Antoine de Saint-Exupéry published The Little Prince in 1943, just one year before his Lockheed P-38 disappeared in the Mediterranean during a reconnaissance mission. More than half a century later, this fable of love and loneliness has lost none of its power. The narrator is a pilot shot down in the Sahara desert, who frantically tries to repair his destroyed plane. His efforts are interrupted one day by the appearance of a little prince, who asks him to draw a sheep. "Before an overwhelming mystery, you do not dare to disobey," recalls the narrator. "As absurd as it may seem, a thousand miles from all inhabited regions and in danger of death, I took a piece of paper and a pen out of my pocket." And so begins his dialogue, which extends the imagination of the narrator in all kinds of surprising and childish directions.

The Little Prince describes his journey from planet to planet, every small world populated by a single adult. It is a wonderfully inventive sequence that evokes not only the great fairy tales but also the monuments of postmodern fantasy like the invisible cities of Italo Calvino. And despite his tone of gentle bewilderment, Saint-Exupéry also achieves some fine satirical touches. For example, there is the king who orders the Little Prince to function as a judicial power of one man (or one child):

I have good reason to believe that there is an old rat living somewhere on my planet. I hear it at night. You could judge that old rat. From time to time, you will condemn him to death. That way his life will depend on his justice. But you will forgive him every time for the sake of the economy. There is only one rat.
The author makes fun of a businessman, a geographer, and a lamplighter, all of whom represent some useless aspect of adult existence. However, her story is, in the last analysis, tender: a sincere exposition of sadness and loneliness, which never becomes a core in the style of Peter Pan. Such delicacy of tone can present real headaches for a translator, and in In her translation of 1943, Katherine Woods sometimes deviated from the brand, giving the text a slightly wooden or didactic accent. Happily, Richard Howard (who did a good job of cleaning and handling in The Charterhouse of Parma by Stendhal in 1999) has been simplified and simplified to a wonderful effect. The result is a new and improved version of an indestructible classic, which also restores the original full-color artwork. "Trying to be resourceful," they tell us at one point, "leads to lying, more or less." But the drawings of Saint-Exupéry offer a useful refutation: they are fresh, amusing and, like the book itself, rigorously true.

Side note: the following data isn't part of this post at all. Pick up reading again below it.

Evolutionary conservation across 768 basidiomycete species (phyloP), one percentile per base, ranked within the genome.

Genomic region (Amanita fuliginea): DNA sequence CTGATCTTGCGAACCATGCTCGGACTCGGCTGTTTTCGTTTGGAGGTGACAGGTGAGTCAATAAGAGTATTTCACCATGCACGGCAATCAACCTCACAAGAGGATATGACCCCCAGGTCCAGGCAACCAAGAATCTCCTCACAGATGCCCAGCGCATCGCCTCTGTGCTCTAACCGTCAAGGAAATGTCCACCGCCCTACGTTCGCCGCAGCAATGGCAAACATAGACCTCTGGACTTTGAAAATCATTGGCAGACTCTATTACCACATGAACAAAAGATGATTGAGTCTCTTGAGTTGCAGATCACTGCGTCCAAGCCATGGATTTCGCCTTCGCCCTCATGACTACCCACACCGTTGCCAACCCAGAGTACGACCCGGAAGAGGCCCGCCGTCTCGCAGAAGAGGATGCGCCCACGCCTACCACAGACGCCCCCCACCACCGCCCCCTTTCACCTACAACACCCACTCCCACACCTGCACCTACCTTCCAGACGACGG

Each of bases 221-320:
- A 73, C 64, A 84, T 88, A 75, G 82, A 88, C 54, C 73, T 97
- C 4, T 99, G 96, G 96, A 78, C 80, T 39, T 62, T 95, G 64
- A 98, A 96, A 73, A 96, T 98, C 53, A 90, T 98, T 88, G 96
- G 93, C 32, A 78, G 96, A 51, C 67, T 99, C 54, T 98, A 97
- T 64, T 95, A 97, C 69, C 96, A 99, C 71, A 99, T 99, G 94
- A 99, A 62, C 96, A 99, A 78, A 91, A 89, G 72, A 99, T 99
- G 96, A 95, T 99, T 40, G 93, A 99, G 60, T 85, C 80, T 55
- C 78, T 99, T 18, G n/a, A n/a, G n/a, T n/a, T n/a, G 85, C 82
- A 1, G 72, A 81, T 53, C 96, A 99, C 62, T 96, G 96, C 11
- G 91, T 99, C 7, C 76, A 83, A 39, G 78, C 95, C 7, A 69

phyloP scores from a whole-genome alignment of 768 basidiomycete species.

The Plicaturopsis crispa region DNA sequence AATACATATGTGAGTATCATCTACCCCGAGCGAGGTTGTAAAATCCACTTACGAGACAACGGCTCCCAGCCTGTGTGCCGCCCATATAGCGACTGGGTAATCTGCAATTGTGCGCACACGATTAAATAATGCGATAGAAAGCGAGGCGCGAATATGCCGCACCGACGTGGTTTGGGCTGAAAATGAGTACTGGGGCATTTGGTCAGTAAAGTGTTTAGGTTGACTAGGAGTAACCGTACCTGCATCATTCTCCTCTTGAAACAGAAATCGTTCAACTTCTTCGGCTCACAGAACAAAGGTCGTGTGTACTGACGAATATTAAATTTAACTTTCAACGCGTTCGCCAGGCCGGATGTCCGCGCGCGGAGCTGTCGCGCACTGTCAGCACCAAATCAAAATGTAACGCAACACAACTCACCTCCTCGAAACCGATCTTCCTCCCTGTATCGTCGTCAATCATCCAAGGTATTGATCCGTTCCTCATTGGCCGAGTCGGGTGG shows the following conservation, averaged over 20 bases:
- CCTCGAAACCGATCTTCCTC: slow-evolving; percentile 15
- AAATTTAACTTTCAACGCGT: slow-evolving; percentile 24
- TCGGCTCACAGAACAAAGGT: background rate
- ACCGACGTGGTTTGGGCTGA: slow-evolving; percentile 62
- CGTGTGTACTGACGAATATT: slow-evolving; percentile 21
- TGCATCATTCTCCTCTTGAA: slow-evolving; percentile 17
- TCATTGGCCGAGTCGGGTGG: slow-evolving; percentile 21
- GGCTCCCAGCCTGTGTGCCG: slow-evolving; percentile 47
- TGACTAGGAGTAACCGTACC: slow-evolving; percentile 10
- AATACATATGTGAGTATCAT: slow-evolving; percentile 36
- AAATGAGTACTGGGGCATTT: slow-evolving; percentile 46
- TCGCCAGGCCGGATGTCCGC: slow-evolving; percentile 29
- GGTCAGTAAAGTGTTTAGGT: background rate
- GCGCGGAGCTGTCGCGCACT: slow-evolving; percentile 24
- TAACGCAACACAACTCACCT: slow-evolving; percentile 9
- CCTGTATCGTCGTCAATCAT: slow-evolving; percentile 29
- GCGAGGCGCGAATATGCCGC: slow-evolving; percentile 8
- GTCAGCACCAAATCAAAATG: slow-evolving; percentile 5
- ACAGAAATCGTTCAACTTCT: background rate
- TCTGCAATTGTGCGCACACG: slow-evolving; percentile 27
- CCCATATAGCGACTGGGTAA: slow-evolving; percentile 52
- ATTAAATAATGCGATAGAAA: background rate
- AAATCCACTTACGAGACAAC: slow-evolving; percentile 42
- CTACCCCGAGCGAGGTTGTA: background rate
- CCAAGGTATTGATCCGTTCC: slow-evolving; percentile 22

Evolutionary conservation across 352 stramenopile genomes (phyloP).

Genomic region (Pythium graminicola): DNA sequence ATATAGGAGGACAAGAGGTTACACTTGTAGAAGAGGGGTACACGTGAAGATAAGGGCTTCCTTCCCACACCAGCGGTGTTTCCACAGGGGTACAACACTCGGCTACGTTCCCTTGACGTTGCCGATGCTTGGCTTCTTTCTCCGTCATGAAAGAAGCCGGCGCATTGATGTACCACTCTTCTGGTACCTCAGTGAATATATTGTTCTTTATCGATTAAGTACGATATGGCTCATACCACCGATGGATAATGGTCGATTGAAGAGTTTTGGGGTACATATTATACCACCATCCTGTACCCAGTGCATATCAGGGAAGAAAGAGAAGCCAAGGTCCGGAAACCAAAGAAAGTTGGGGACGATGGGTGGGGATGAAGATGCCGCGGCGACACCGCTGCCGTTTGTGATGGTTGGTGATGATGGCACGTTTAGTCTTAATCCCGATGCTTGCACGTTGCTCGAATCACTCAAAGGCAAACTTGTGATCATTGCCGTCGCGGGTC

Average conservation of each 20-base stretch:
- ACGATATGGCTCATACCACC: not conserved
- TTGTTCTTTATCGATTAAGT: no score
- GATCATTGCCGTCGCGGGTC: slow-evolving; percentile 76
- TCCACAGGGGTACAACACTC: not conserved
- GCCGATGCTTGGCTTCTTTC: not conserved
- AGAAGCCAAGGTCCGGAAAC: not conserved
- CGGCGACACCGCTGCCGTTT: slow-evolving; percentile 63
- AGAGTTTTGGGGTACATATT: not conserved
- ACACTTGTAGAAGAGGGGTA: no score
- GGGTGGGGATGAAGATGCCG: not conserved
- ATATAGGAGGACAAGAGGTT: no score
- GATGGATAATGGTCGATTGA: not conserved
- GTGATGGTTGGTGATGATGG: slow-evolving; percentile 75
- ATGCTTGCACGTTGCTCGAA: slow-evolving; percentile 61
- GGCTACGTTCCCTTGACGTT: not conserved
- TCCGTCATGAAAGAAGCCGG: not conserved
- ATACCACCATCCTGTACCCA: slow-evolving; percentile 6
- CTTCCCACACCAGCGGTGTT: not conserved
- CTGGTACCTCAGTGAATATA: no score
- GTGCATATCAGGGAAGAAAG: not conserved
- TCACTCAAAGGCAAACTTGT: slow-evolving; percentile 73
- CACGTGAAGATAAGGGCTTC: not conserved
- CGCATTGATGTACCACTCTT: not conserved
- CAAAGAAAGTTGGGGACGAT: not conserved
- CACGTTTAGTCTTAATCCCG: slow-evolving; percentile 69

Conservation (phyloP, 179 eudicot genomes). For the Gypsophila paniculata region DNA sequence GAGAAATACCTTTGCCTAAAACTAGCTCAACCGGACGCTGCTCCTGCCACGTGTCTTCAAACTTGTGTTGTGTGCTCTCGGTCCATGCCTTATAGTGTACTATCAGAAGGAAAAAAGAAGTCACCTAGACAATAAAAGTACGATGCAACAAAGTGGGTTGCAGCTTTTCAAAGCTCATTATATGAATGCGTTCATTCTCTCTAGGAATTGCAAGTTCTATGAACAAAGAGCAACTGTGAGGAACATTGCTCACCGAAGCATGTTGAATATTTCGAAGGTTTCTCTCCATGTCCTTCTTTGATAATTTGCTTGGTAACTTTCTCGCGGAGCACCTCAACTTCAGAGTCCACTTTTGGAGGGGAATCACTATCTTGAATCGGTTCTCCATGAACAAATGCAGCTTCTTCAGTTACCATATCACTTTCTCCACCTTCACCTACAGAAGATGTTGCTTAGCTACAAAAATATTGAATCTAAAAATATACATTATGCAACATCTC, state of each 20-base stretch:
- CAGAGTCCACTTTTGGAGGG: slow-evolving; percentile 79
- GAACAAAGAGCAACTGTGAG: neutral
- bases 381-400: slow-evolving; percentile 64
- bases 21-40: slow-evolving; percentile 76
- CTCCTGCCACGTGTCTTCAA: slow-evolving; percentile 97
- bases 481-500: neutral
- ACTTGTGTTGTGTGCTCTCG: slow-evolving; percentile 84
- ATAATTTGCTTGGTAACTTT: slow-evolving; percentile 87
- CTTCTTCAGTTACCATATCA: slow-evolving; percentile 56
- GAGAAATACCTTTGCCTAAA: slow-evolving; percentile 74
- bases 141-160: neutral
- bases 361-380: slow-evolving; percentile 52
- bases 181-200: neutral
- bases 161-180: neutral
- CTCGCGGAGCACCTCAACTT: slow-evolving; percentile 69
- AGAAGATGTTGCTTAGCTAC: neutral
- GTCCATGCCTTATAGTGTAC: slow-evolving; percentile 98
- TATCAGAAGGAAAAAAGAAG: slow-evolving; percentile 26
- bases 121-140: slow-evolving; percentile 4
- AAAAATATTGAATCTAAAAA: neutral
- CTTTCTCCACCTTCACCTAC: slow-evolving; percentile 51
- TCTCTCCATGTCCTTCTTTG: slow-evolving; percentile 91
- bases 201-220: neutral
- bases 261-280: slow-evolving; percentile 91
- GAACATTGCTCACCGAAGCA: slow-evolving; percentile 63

About the Author
ANTOINE DE SAINT-EXUPÉRY, the "Winged Poet," was born in Lyon, France, in 1900. A pilot at twenty-six, he was a pioneer of commercial aviation and flew in the Spanish Civil War and World War II. His writings include The Little Prince, Wind, Sand and Stars, Night Flight, Southern Mail, and Airman's Odyssey. In 1944, while flying a reconnaissance mission for his French air squadron, he disappeared over the Mediterranean.